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Japan’s other health crisis

TOKYO, Japan — Workers at a stricken nuclear power plant are exposed to dangerous levels of radiation; parents in Tokyo are told not to give contaminated tap water to babies; tainted milk, fruit and vegetables are subject to export bans.
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TOKYO, Japan — Workers at a stricken nuclear power plant are exposed to dangerous levels of radiation; parents in Tokyo are told not to give contaminated tap water to babies; tainted milk, fruit and vegetables are subject to export bans.

If that wasn’t enough, today’s reports of soaring radiation levels at another reactor at the Fukushima Daiichi atomic power station served as a reminder that Japan’s nuclear crisis is far from over.

Radioactivity levels in one part of the stricken Fukushima Daiichi nuclear plant were reported at 10 million times higher than normal on Sunday. Tokyo Electric Power Co. (Tepco), the plant’s operator, has subsequently said the readings were lower than first reported. But that has done little to calm the nerves of people for whom a daily stream of grim news from the nuclear plant is fast becoming a fact of life.

Moreover, tests conducted on the surface of a pool of water in the No. 2 reactor revealed radioactivity of 1,000 millisieverts per hour – four times the level deemed safe by the government. Hidehiko Nishiyama, a spokesman for Japan’s nuclear safety agency (Nisa), said: “This is quite a high figure.” The water was “likely to be coming from the reactor.”

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And yet for all the public anxiety over exposure to radioactivity, Japan is fighting an equally critical health emergency on another front.

More than two weeks after a tsunami devastated the country’s northeast coast, tens of thousands of evacuees face serious health problems and a future clouded by trauma.

Repairs to supply roots and the steady stream of aid and volunteers have eased food, water and fuel shortages for some of the 250,000 thousand people enduring freezing, cramped conditions in thousands of shelters in the disaster zone.

But health workers on the ground in the three worst-hit prefectures – Fukushima, Miyagi and Iwate – report shortages of medicines and vital equipment as they struggle to provide even basic care in a region whose health infrastructure will take years to rebuild.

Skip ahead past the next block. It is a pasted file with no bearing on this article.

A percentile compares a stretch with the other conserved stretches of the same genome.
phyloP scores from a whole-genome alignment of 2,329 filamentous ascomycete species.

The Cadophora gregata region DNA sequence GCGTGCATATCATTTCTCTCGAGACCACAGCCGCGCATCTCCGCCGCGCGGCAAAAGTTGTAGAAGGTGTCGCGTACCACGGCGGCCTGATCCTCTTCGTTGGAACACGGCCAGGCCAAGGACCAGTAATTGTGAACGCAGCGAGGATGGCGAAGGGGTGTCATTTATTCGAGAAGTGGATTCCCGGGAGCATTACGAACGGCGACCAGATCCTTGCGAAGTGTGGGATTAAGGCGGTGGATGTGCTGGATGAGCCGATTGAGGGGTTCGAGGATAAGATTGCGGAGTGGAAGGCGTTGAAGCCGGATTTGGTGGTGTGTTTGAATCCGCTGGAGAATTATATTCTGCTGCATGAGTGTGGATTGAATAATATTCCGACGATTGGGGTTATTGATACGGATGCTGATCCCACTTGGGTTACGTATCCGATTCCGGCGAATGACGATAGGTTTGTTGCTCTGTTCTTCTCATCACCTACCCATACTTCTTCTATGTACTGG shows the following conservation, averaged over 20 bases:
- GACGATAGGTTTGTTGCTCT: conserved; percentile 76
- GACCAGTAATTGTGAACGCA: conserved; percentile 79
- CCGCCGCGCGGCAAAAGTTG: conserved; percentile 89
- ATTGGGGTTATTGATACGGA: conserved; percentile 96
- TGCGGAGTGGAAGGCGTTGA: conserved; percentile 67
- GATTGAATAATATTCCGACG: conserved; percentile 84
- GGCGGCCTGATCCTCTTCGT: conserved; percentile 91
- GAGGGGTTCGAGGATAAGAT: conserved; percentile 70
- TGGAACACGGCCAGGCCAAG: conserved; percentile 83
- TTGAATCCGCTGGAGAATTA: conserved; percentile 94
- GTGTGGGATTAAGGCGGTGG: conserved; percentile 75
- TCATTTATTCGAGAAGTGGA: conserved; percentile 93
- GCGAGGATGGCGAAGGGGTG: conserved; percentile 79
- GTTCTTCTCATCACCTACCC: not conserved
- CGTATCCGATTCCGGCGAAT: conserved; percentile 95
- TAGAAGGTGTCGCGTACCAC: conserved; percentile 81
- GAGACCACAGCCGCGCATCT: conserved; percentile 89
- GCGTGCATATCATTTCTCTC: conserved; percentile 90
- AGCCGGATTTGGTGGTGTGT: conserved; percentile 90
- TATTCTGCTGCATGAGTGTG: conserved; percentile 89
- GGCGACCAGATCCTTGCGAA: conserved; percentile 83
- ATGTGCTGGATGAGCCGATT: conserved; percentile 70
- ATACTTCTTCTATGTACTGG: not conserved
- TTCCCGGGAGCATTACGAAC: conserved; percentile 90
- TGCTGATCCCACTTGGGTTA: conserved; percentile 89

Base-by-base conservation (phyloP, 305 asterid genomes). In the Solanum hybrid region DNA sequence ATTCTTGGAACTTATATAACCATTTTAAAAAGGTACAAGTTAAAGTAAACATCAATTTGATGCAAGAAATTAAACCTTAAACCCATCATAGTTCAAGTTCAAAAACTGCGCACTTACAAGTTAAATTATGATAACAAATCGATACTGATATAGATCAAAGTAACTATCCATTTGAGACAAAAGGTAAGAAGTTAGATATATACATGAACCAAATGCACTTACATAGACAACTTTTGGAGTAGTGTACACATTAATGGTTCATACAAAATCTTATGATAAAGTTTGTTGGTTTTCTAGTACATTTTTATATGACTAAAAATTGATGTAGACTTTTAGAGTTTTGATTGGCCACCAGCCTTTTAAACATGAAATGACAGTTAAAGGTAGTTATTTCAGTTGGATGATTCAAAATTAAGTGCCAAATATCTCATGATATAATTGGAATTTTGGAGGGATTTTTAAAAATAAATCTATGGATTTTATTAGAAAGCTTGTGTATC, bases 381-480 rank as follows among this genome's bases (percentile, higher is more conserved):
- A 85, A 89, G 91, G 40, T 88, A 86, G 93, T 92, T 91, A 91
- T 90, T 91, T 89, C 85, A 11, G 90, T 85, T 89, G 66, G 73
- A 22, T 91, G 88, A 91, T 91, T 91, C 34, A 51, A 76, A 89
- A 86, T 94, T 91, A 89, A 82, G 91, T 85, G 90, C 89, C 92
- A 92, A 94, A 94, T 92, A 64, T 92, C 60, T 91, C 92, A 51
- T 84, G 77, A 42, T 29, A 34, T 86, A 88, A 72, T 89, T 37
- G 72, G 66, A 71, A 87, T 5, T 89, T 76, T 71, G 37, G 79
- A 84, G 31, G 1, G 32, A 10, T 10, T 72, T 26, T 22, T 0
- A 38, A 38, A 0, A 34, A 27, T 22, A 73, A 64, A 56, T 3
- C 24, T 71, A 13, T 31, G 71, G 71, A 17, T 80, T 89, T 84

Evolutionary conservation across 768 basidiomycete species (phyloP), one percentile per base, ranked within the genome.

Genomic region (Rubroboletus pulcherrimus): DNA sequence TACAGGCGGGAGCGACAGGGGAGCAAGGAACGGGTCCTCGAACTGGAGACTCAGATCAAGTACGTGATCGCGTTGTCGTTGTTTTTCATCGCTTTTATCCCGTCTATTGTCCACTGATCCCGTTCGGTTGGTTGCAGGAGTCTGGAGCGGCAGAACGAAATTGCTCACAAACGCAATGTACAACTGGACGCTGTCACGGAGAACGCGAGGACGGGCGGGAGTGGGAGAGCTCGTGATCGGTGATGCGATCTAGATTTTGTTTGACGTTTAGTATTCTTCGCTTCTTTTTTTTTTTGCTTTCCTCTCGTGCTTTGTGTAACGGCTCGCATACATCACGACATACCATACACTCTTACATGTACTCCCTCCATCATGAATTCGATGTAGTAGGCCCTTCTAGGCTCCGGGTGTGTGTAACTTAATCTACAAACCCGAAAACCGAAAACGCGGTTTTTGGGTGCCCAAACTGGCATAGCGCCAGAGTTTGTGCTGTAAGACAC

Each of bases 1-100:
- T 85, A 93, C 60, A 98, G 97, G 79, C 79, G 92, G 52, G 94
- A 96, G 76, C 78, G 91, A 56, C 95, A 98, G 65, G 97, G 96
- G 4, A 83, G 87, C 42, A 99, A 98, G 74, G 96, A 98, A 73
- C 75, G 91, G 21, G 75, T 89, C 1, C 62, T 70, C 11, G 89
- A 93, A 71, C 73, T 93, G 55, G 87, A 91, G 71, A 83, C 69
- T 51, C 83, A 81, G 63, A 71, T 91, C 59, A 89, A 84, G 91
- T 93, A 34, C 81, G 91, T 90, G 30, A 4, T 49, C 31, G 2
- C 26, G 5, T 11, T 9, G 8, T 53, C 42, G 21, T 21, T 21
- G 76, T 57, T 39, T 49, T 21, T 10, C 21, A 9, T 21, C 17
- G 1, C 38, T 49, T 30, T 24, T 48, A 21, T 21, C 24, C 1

Some hospitals were engulfed by the tsunami; those that still stand are barely functioning amid shortages of staff and supplies.

Emergency shelters are a breeding ground for ailments that pose a threat to the many elderly people who have been made homeless by the tsunami, or forced from their homes by the nuclear evacuation.

Meanwhile, the estimated 75,000 children who have been displaced by the disaster will require counseling to prevent the hideous scenes of the past two weeks from having a lasting impact on their mental health.

Doctors and other health professionals are working in conditions far worse than they have ever experienced.

Junichi Yabe is one of countless doctors who have become volunteers in the wake tsunami. He is better placed than many to gauge the size of the medical crisis unfolding on Japan’s northeast coast.

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The 48-year-old doctor, a former specialist in coronary heart disease in Tokyo, lives in Sukagawa, a city of 80,000 people located 60 kilometers from the Fukushima nuclear plant – inside the 80-kilometer evacuation zone advised by the United States.

For the past two weeks he has been treating some of the 1,200 local people forced out of their homes by the nuclear crisis, as well as those from the city and beyond who lost their homes in the earthquake and tsunami.

Yabe’s experience mirrors that of numerous colleagues across the quake zone: depleted medicines and other supplies, a lack of mobility due to a fuel shortage and an evacuee community dominated by the elderly.

“In this area we still have enough drugs in stock,” he said. “We can administer injections and put people on intravenous drips, but we are beginning to run low. Most of the people here are elderly, which reflects the local demographic. The average age of the patients at my clinic in Sukagawa is over 70.”